Woh bees Minute
An encounter with actress Padmini Kolhapure By Abigail Mathias
If at 7 years old, you would suggest I’d be sitting in a room with a celebrity I adored three decades ago, I would probably not have believed it. But here I was, transfixed to interview Padmini Kolhapure.
Kolhapure began her career in the Indian film industry at precisely 7 years old. She has many blockbuster films and acting awards to her credit, winning her first at the age of 15 for Insaf ka Tarazu in 1980. A niece of the legendary singers Lata Mangeshkar and Asha Bhosle, Kolhapure blossomed as a child actress in front of the media glare when tabloid magazines and viral interviews were a very distant reality. She has also made a comeback in online films in a Covid-ridden world.
Born on November 1, 1965 in Maharashtra, India, Kolhapure is known for her work on Woh Saat Din (1983), Prem Rog (1982), Vidhaata (1982) and Insaf Ka Tarazu (1980) to name a few. She is married to film Producer Tutu Sharma and is also the doting aunt of the popular film actress Sharaddha Kapoor.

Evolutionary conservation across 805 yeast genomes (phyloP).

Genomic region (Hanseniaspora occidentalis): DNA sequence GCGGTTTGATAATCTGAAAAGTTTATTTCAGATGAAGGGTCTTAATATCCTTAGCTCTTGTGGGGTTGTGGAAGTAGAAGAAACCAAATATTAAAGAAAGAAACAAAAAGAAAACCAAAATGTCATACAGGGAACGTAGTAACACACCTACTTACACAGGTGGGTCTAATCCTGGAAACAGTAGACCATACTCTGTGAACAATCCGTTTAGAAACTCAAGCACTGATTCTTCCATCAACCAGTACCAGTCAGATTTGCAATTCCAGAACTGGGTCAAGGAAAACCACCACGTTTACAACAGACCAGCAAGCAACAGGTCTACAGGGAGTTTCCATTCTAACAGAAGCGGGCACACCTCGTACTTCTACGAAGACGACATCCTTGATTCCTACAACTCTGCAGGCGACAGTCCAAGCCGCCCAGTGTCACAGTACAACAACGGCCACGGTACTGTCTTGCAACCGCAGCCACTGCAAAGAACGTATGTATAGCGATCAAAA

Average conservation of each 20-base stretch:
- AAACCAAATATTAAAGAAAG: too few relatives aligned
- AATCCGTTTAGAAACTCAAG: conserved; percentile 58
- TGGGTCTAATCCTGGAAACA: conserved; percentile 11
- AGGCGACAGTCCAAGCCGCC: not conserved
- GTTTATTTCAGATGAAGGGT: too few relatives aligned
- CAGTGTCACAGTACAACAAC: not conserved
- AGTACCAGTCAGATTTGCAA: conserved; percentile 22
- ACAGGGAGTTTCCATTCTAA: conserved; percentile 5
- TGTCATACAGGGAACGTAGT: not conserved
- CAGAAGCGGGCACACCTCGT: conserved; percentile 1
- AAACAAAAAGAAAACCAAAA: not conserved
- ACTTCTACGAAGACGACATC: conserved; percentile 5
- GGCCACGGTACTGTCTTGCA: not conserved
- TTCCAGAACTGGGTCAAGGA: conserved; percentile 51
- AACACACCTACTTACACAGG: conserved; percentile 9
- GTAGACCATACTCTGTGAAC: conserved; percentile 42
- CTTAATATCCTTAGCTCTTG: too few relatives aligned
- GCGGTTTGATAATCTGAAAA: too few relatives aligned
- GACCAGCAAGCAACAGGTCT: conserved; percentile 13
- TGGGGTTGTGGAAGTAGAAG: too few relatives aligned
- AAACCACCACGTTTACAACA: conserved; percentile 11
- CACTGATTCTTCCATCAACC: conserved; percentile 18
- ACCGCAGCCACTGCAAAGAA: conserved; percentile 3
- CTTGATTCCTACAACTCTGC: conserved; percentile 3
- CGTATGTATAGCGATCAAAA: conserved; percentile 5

She was in the UAE on April 11, for the Miss and Mrs. International Queen Dubai, a beauty pageant initiative by Srishti Tiwari and her group Naari by Srishti. As with most worldwide events, this one too had its challenges. Keeping safety protocols in mind, the show provided an opportunity for the stars of yesteryear to come face to face with a UAE audience. These included the likes of TV actor Aman Verma who hosted the event in the presence of Indian actors like Bhagyashree and Sooraj Thapar, a name familiar to those in theatre for close to three decades.